Vitamin C supplementation was associated with significant reductions in systolic and diastolic blood pressure of 3.84 and 1.48 mm Hg, according to findings published in the American Journal of Clinical Nutrition.
In addition, when the data was limited to people with high blood pressure (hypertension), supplements of vitamin C were associated with systolic and diastolic blood pressure reductions of 4.85 and 1.67 mm Hg, report researchers from Johns Hopkins Medical Institution.
The meta-analysis is said to be the first to evaluate the effects of vitamin C on blood pressure. Despite such promising results, the authors noted that there was a lot of variation in the studies included in their analysis, and that the data available was primarily from small, short-term trials.
“Before vitamin C supplementation can be recommended for the prevention of hypertension or as adjuvant antihypertensive therapy, additional trials are needed, designed with large sample sizes, and with attention to quality of blood pressure assessment.”
One death every 39 seconds
About one billion people worldwide suffer from high blood pressure (hypertension), defined as having a systolic and diastolic blood pressure (BP) greater than 140 and 90 mmHg.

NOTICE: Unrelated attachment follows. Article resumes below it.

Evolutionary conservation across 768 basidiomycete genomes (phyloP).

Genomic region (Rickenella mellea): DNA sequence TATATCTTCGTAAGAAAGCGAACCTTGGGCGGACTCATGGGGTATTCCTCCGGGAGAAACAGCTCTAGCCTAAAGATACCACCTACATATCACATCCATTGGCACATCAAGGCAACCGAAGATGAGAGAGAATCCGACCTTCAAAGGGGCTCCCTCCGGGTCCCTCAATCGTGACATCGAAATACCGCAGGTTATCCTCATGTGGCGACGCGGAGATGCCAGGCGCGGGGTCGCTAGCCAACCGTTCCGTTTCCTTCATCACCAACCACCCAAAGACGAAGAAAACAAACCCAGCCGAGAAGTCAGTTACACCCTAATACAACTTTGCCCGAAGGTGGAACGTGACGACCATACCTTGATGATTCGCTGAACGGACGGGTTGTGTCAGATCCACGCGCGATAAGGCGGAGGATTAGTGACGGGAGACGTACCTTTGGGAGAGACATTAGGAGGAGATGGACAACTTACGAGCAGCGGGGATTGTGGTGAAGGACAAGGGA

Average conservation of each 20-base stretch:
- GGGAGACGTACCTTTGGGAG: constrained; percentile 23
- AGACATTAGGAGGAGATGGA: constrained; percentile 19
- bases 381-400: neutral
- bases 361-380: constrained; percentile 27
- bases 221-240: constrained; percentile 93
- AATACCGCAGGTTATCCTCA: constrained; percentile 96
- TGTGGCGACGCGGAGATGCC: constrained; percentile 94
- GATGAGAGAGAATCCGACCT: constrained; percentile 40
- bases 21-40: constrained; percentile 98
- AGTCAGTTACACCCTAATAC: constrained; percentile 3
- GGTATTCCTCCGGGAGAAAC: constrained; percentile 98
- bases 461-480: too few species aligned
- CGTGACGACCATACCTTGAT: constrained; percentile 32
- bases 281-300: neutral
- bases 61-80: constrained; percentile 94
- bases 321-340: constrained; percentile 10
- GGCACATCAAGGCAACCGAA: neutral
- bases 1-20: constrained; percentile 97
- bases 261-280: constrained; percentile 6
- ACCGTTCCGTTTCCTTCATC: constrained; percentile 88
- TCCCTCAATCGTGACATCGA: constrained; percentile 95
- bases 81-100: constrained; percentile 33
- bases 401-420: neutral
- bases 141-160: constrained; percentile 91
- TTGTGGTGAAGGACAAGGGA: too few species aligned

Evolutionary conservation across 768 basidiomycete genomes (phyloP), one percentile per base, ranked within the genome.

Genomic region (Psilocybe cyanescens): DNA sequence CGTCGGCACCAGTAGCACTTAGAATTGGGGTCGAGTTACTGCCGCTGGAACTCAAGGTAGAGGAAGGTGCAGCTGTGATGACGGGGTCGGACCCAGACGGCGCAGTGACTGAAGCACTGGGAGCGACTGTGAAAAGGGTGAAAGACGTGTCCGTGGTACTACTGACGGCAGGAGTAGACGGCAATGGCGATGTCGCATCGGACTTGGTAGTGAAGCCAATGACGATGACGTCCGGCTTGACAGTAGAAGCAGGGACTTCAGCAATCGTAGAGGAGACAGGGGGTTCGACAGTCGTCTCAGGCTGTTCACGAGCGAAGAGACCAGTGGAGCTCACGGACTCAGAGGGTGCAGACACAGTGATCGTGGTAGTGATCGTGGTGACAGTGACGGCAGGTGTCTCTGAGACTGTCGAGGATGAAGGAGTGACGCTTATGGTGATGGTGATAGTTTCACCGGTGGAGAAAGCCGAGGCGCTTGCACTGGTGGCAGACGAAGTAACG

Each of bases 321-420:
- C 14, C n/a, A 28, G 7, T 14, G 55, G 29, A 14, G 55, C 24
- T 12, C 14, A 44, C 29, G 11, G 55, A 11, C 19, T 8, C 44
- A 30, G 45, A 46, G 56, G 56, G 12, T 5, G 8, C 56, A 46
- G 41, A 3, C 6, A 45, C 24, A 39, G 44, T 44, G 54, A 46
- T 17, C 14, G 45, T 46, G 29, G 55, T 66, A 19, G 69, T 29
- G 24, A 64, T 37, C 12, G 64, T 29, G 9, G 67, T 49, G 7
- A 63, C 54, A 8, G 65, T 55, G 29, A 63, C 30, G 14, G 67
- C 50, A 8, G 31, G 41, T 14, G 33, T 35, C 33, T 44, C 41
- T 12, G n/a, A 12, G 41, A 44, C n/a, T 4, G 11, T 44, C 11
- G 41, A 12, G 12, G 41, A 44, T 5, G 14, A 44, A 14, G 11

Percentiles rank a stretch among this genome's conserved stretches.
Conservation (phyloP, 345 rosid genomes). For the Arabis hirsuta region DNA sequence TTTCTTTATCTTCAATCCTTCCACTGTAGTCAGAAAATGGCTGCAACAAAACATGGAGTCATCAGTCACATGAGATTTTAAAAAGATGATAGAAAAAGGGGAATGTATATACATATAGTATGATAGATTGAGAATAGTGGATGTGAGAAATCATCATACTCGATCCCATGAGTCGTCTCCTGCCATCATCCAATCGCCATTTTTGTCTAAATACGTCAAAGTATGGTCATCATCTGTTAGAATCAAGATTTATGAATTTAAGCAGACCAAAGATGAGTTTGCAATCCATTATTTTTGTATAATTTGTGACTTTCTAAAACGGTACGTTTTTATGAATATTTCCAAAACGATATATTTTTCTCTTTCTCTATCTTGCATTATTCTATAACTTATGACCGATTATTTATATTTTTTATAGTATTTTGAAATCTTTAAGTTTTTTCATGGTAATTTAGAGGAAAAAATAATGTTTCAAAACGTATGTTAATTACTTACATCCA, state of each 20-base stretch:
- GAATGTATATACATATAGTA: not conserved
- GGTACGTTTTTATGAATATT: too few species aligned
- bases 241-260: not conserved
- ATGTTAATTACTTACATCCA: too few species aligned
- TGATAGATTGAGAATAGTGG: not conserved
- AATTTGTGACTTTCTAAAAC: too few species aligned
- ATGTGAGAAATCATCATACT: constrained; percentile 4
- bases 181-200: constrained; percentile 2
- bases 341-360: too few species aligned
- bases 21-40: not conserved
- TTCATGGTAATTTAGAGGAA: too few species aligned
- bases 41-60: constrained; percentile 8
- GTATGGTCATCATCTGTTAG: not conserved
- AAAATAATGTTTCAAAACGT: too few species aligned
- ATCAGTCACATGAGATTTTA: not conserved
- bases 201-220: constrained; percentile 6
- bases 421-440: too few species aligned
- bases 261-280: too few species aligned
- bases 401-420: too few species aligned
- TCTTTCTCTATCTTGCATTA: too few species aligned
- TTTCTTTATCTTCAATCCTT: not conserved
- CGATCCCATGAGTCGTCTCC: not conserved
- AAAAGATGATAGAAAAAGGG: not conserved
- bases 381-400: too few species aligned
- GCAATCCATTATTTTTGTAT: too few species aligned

According to the most recent data from the American Heart Association, about 33.5% of US adults have hypertension, a leading cause of cardiovascular disease. CVD accounted for about 35% of annual deaths in the US, with somebody in the US dying from CVD every 39 seconds.
The new meta-analysis offers potential hope that vitamin C may reduce the risk of hypertension. The Johns Hopkins researchers pooled data from 29 clinical trials, with the median dose of vitamin C calculated to be 500 milligrams per day, and a median trial duration of eight weeks.
Results showed that vitamin C supplementation was associated with a significant reduction in both systolic and diastolic blood pressure, with greater reductions observed in people with hypertension.
“Although our meta-analysis reported significant BP-lowering effects with vitamin C supplementation, several long-term trials powered for clinical endpoints have not shown benefit,” wrote the researchers.
“Long-term trials with clinical endpoints are difficult and costly but are still needed to determine whether vitamin C supplementation reduces the risk of cardiovascular events.”
Source: American Journal of Clinical Nutrition
Published online ahead of print, doi: 10.3945/ajcn.111.027995
“Effects of vitamin C supplementation on blood pressure: a meta-analysis of randomized controlled trials”
Authors: S.P. Juraschek, E. Guallar, L.J. Appel, E.R. Miller III